How to Govern a Failing State

Imagine you are the emperor of a once-prosperous but now declining, struggling nation. This is a country of enormous expectations and dreams, a land where people believe, or used to believe, that they could accomplish anything if they only applied themselves to it. 

But now, the citizens are discouraged, divided, and angry. The land, air, and waters are polluted and exhausted. The infrastructure is crumbling. No one trusts anyone else. Most of the population is suffering from a declining standard of living, a negative net worth, and suffocating levels of debt. The health care system, except for the very rich, is on the edge of collapse. The education system, once lauded, has become a mere baby-sitting service for children of families whose parents both have to work to even hope to make ends meet. The transportation system is outmoded, unreliable, and unsafe. Politicians no longer even try to hide their corruptness, ignorance and heartlessness. Innovation has vanished as oligopolies shut down all competitors. 

What are you to do, as the emperor of this nation? You could of course abdicate — there are still a few New Zealand properties available to turn into large gated compounds that could serve you and your entourage, perhaps for years. 

But suppose you still cling to the belief that recovery of some kind is possible, and that, as part of the dynasty charged with running the nation, you feel it’s your duty to do your best to turn things around.

My guess is that there are five things you might be very sorely tempted to do:

1. Find or create a common enemy: This would provide a great distraction, and shift the citizens’ anger away from you and your fellow top caste members. You could even provoke (though not ‘declare’) a war or two, but you would have to ensure that it was far away from you geographically, and not entail putting any of your citizens in the line of fire, since that might be unpopular at home. False flag ( actions in faraway countries could also be helpful in shifting the blame for any war crimes you might commit, to the designated enemy.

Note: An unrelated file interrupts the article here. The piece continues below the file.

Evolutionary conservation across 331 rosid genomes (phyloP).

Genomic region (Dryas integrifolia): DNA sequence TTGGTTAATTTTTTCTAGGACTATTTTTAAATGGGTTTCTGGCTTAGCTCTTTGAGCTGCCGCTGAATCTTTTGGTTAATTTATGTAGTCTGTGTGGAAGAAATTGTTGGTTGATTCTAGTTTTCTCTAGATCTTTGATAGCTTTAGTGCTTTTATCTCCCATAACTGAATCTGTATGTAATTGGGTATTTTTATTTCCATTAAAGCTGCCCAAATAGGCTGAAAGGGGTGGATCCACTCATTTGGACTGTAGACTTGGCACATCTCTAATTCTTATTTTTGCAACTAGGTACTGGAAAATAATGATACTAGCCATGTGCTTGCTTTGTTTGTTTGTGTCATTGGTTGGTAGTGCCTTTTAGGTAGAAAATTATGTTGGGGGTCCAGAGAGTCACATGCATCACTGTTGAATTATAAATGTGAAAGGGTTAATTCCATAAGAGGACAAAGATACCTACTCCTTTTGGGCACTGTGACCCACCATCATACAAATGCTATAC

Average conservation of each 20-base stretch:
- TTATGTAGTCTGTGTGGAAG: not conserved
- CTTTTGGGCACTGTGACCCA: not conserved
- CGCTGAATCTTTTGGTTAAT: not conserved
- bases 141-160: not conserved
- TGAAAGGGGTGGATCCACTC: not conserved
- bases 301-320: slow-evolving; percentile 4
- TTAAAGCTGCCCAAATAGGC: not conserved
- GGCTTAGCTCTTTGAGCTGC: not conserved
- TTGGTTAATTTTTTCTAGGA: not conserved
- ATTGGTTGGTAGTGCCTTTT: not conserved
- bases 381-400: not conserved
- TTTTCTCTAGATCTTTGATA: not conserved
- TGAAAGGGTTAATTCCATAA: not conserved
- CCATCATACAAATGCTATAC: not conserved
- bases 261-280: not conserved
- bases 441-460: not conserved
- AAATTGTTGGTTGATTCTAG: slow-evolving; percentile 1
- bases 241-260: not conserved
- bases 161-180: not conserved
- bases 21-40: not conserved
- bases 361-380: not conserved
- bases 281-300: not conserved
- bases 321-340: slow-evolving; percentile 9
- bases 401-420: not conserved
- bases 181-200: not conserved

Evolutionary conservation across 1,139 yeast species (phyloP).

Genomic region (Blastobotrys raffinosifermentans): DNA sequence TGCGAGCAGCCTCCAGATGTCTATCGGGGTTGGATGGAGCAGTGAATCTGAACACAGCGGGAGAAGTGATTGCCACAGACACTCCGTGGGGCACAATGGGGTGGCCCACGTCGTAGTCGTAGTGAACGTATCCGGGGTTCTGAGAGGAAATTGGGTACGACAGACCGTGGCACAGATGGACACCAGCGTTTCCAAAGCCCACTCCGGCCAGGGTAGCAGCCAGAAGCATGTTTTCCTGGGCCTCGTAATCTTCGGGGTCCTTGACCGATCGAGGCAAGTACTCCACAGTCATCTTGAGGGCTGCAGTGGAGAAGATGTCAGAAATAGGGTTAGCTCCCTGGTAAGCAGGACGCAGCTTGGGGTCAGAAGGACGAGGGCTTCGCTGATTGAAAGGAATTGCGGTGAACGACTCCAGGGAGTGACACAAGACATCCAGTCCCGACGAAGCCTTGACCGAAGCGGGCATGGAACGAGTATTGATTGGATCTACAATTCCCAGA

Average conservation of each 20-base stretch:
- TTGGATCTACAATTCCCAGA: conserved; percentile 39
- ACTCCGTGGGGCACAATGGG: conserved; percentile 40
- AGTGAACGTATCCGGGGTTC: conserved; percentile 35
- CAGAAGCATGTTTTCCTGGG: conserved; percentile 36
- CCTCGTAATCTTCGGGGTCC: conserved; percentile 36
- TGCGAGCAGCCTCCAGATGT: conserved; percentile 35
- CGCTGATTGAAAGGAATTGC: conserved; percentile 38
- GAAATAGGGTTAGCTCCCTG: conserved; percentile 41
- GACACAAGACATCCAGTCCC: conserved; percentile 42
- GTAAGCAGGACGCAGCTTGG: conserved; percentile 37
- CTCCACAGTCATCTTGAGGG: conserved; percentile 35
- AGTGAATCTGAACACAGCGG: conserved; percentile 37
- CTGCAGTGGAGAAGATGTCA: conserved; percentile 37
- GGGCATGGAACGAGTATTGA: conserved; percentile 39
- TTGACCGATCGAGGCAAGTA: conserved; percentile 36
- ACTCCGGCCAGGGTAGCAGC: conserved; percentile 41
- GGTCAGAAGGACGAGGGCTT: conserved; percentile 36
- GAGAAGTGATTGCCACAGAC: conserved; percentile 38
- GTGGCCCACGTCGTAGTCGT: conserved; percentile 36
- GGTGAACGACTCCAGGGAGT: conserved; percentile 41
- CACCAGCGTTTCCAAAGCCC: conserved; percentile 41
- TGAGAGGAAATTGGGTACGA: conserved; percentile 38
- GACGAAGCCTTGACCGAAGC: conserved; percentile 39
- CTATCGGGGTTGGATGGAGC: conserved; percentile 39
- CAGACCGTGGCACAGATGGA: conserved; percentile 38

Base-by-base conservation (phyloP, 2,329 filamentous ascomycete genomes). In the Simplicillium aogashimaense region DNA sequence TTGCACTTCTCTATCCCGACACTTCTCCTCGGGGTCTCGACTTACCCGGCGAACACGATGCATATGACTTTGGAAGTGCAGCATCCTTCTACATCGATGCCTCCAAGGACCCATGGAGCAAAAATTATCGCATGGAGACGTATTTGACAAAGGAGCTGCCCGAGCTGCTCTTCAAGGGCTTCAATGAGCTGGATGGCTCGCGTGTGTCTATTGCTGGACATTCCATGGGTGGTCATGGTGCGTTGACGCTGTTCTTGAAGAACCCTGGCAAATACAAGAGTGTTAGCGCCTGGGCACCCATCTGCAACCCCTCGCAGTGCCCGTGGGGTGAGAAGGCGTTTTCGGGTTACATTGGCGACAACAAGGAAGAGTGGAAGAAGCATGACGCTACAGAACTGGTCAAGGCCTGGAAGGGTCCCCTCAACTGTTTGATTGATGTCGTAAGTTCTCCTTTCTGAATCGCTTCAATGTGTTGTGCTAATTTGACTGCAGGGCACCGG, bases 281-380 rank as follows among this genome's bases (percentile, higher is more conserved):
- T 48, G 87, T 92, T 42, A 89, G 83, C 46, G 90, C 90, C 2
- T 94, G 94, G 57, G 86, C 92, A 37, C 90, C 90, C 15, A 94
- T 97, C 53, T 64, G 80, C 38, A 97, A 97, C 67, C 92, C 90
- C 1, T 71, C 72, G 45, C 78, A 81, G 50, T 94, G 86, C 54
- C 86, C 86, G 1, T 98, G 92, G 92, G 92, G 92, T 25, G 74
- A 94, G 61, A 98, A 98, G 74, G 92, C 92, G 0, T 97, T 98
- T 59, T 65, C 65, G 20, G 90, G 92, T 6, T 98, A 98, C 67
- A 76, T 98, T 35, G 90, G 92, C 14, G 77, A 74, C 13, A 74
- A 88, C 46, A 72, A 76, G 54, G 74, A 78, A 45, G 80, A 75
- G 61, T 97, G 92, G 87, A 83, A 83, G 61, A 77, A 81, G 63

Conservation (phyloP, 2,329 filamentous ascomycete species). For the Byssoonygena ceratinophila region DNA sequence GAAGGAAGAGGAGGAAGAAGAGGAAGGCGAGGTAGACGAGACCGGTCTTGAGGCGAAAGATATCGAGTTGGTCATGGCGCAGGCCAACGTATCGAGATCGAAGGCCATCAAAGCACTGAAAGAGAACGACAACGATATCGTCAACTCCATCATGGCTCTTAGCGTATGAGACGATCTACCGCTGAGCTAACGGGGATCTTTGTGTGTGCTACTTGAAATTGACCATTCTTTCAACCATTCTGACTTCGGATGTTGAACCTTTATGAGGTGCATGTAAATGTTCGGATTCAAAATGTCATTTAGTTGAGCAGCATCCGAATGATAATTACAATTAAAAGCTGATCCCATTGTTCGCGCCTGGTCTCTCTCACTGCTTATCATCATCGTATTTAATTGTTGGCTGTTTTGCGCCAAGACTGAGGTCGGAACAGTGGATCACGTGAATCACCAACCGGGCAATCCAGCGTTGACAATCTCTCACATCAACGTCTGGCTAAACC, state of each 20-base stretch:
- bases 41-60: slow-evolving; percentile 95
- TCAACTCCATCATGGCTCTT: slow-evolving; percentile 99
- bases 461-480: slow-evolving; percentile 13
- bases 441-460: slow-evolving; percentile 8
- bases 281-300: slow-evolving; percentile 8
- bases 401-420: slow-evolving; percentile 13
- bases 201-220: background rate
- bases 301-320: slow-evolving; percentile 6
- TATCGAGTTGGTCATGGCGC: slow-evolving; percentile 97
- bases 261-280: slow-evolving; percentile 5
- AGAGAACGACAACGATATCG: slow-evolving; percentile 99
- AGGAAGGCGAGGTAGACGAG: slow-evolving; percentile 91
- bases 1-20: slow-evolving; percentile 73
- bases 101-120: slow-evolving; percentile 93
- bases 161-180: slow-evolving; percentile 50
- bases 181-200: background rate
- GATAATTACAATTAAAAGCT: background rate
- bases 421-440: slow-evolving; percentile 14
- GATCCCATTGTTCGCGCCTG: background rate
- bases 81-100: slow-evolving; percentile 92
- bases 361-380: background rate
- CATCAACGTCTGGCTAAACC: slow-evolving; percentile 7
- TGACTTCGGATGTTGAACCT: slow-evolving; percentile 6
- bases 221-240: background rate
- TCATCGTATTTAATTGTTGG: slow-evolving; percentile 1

2. Buy and use the media to propagandize the citizens into believing things are better than they seem and better than what “doomers” and “do-nothing critics” are saying. And certainly better than life is in the empire’s clearly-inferior vassal states and enemy states. You could stress that, in every sense, your country is and must always be ‘exceptional’.

3. Turn the angry citizens from the lower castes against each other, instead of against you. You might polarize the citizens into groups whose total attention is focused on the malfeasance and unacceptable beliefs of identified groups of “others” in their midst, instead of on you.

4. Hold ‘show trials’ that smear, vilify and imprison opponents, especially selected popular or influential second-caste-level people. You could choose those people carefully from among those who pose the greatest threat to you and your top caste colleagues. This would ‘prove’ to the citizens that law and order is prevailing, and that not even (some of) the powerful are above the law.

5. Beef up ‘security’, police and military forces. This could demonstrate to the citizens that large, disruptive protests and disobedience to your authority would not be tolerated, and would be dealt with harshly, and possibly arbitrarily. You might pass new oppressive laws that are nominally aimed at ‘terrorists’ but which intimidate anyone who might be inclined to foment unhappiness or anger at your regime. You could elect to spend lavishly on your military (and friendly corporate military suppliers) which, though ostensibly aimed at fighting foreign ‘enemies’, could be redirected internally to suppress internal dissent by ‘rioters’, ‘anarchists’ and other opponents as needed.